There was roast legs of wild boar; spit roasted saddles of venison; woodcock and truffle pies; and life-like quails coated in chaud-froid sauce served with the head and tail re-attached on a shimmering bed of chopped aspic jelly. Eating a quail at the King’s dinner table was a breeze compared to the fiddly and bony experience of modern dining. The royal chefs had deboned each quail and carefully detached the legs and breasts before reassembling the birds so that each morsel of meat could be lifted away from the carcass, with just one prod from a fork. This was a culinary blessing for those keen not to ruin their pristine Knightly white silk tunics.
Drunk with the main roast dishes was a Marcobrunner 1868, which royal chef Hierneis had once observed:
“In between courses he [the King] drank by preference the finest Rhine wines – Marcobrunner, Geisenheimer, Hochheimer or Rauenthaller Berg".
In place of a sorbet, that often acted as a digestive halfway through banquets of the era, the royal chefs served-up Maiwein (May Wine): a woodruff (Waldmeister) infused white wine with strawberries added.
Gold plate was used for all the Knights with the statuette of Saint George being positioned before the King at his personal place-setting which also included a bowl made from rhinoceros horn set in gold; and an onyx water-jug with gold cups.
By 1880, Ludwig II was gaining a reputation as a recluse. “The King of Bavaria, whose absence from the capital has been commented upon, arrived at Munich on Monday”, The Times delicately reported earlier in the week.
The King would have been pleased then, with reports in German speaking media, that there had been “continued enthusiastic cheers from the masses of people who had flocked” to see his knightly procession on this day.
26th April 1880
Potage à la d'Artagnan
Partridge consommé flavoured with Sauterne, bacon and hare; poured around poached chicken dumplings
Oeufs de vanneaux
Lapwing eggs dripping in melted butter and served in a linen napkin with watercress
Cailles à la Volière
Cold boned quails stuffed with minced game meat and truffles which are then reassembled with tail, neck and head; coated in chaud-froid sauce; and served individually atop a crouton surrounded by chopped aspic jelly
Saumon du Rhin à la Hollandaise
Rhine salmon dressed in Hollandaise sauce made from egg yolks, butter and lemon
Filet de Boeuf à la Printaniére
Filet of beef deglazed in white wine and tomatoes; and served with stuffed tomatoes and chateau potatoes that have been browned together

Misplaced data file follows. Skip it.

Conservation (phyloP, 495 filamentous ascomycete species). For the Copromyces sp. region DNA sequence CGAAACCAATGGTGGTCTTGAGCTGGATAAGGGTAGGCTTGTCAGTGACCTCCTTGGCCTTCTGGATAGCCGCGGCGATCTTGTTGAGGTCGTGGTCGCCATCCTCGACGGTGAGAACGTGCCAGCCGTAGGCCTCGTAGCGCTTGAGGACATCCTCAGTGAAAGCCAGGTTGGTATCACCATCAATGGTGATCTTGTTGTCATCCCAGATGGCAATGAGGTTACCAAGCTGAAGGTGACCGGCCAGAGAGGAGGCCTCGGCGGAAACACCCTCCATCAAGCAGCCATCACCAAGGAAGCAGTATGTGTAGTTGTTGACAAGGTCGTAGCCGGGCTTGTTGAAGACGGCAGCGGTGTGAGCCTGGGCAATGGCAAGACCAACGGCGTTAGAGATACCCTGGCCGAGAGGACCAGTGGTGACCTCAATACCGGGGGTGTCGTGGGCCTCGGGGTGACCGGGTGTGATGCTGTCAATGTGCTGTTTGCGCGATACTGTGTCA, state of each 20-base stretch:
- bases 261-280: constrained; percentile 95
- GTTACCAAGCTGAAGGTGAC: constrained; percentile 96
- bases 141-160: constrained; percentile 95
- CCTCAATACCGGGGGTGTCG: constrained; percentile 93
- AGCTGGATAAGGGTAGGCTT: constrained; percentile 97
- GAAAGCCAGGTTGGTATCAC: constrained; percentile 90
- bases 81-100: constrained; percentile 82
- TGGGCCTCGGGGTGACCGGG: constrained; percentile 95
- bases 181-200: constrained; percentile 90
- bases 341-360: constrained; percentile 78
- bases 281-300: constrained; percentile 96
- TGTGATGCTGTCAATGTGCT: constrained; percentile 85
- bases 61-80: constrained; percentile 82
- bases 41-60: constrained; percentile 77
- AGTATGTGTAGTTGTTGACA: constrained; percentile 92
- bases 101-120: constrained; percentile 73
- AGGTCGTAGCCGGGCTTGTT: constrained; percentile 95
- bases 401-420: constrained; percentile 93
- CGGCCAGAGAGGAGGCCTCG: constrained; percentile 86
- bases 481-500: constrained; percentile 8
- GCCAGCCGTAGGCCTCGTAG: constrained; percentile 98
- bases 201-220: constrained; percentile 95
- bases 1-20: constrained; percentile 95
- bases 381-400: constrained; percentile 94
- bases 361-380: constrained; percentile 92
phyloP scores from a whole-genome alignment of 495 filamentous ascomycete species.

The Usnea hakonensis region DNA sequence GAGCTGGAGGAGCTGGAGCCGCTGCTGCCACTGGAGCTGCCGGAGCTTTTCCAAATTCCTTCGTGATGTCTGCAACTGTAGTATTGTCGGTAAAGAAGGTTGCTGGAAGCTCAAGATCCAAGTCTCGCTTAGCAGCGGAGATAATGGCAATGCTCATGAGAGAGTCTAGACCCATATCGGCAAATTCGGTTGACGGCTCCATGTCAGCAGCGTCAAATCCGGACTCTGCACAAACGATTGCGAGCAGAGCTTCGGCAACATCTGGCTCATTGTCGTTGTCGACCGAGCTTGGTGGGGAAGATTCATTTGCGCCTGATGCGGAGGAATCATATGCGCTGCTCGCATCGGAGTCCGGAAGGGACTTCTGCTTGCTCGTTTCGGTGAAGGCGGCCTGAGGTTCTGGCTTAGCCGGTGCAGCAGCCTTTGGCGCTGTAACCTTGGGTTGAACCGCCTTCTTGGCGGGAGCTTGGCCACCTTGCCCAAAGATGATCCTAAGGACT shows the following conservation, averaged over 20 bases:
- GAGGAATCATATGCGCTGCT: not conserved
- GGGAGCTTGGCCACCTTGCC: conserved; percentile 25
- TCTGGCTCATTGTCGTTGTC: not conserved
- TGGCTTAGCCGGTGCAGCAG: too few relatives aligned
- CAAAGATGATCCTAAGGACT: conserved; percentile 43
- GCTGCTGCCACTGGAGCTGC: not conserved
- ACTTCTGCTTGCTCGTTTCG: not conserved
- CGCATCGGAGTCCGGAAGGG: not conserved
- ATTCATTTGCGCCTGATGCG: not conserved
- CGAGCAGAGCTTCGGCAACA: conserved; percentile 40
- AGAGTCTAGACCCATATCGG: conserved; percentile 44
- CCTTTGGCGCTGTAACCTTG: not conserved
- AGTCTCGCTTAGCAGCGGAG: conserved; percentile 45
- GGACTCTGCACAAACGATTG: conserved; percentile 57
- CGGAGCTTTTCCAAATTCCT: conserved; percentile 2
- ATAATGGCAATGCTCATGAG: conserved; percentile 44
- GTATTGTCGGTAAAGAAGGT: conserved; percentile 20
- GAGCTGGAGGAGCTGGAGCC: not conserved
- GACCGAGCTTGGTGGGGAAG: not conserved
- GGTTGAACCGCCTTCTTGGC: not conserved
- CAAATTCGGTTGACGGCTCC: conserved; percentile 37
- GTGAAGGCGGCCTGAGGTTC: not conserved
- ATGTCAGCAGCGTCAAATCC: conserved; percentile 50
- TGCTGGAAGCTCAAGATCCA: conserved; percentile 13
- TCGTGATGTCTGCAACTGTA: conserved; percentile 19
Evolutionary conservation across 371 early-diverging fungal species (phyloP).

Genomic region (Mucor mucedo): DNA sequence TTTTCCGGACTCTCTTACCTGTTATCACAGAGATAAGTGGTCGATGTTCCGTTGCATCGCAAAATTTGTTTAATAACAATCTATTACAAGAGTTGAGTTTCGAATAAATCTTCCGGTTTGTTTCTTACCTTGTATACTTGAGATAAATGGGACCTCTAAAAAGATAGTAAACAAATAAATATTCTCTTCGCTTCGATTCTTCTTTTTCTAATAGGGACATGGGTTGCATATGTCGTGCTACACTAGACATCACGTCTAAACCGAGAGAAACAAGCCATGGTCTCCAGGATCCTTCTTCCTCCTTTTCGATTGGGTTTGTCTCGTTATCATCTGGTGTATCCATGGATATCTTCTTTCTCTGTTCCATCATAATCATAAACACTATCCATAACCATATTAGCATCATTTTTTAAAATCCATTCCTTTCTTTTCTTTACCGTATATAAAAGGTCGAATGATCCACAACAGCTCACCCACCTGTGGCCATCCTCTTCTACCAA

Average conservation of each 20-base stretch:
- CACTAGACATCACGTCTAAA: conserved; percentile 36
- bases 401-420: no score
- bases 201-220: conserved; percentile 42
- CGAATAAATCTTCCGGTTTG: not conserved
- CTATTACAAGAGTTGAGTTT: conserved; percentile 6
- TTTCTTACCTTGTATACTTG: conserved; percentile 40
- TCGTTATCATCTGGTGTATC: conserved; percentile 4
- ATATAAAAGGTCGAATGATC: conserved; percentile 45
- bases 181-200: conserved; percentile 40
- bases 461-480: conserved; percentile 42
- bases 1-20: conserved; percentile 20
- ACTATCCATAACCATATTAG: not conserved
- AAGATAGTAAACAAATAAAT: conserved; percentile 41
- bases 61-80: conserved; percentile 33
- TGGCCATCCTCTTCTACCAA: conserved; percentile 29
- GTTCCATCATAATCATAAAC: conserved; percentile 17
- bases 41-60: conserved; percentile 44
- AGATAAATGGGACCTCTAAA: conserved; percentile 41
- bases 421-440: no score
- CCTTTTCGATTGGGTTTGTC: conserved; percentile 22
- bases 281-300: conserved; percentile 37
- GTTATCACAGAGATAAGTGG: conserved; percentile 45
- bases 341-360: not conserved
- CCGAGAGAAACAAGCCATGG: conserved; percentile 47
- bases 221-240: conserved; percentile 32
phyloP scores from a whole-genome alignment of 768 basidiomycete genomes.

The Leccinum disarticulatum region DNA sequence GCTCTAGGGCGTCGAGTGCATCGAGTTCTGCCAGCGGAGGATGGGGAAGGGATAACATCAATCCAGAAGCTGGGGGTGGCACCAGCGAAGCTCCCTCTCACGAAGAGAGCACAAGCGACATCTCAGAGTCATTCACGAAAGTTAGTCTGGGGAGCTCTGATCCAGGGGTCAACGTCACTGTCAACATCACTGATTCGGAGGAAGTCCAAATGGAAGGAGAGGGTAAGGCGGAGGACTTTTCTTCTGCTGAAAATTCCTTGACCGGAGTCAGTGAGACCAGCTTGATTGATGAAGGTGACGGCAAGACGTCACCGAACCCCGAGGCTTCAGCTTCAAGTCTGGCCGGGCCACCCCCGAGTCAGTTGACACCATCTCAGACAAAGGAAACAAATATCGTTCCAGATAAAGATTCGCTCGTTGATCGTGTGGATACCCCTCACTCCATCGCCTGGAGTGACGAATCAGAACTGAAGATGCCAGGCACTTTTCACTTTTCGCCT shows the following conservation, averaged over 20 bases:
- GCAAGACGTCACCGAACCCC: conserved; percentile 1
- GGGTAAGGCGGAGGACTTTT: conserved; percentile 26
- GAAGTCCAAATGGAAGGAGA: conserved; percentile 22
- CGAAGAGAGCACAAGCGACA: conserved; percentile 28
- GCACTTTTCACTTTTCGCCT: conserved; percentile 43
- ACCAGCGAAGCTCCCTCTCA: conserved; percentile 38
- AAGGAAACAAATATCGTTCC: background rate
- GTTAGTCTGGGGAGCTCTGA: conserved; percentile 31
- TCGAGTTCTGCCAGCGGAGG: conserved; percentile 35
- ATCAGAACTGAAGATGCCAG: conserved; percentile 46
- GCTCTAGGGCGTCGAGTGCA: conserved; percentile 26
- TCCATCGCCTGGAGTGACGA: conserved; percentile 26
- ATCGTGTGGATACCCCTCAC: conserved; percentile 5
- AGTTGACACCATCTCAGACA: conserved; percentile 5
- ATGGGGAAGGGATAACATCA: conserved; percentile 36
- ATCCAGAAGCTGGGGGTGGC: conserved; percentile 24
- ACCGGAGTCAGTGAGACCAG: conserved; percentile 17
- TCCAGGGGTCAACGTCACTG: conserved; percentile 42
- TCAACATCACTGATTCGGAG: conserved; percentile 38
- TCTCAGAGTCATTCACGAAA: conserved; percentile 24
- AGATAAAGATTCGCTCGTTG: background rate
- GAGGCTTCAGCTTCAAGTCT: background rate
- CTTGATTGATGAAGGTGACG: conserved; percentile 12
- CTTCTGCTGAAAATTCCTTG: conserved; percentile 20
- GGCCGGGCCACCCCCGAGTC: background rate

Dindon à la Godard
Turkey breasts garnished with braised lamb’s sweetbreads, cockscombs and kidneys, truffles and mushroom caps; then dressed in a sauce made from Champagne, ham, onion and mushroom essence
Cuissot de marcassin à l'Anglaise
Roast leg of wild boar with roast vegetables
Suprême de volaille aux haricots verts
Leg and breast of chicken braised in truffle butter served with French beans tossed in the cooked butter
Pâté de bécasses aux truffes
Woodcock and truffle pies
Langouste à la Ravigote
Lobster medallions dressed in a sauce made from capers, onions and herbs
Terrine de foie gras
Terrine of livers from force-fed geese
Woodruff infused white wine with strawberries (served as a digestive)
Selle de mouton en chevreuil
Spit-roasted saddles of mutton and venison
Roasted baby capons (castrated cockerels (young roosters))
Poached asparagus spears
Gelée au vin de Champagne
Gâteaux á la St George
Mashed strawberries mixed with whipped egg whites and baked in a marzipan case; coated with maraschino icing; and topped with strawberries and whipped cream
Glaces: chocolat, fraises, ananas
Ice-creams: chocolate, strawberry, pineapple
Ludwig II: in 1866, as Crown Prince of Bavaria before he was King, Ludwig II ,with velvet hat in hand, wears the robes of a Grand Prior of the High Order of the Knights of Saint George.
Translation from the Allgemeine Zeitung - (above) - April 1880
Munich , April 26 . The feast of the Knightly Order of St. George, celebrated today by the Bavarian court, received a very special honour through the granting of knighthoods to eight (already mentioned) candidates, including the two Royal Princes Ludwig Ferdinand and Alphonse - a rare occurrence in the history of the Order. Extensive preparations had been made to ensure that the celebration was as brilliant as possible. In the Church of the Order (Ordenskirche), the so-called old residence chapel, the royal throne with the imposing canopy of blue velvet richly embroidered with gold, was set up. The surroundings of the throne and the walls of the church were covered with costly tapestries woven of gold thread and were of the finest design, which probably have no equal; the chairs of the Princes Grand Priors and the Knights of Order were upholstered in blue silk. The altar was resplendent in rich paraments and precious vessels.
Feast of the High Order of Knights of St. George
Munich Residenz, 1880
Artist: Johann Caspar (Hans) Herterich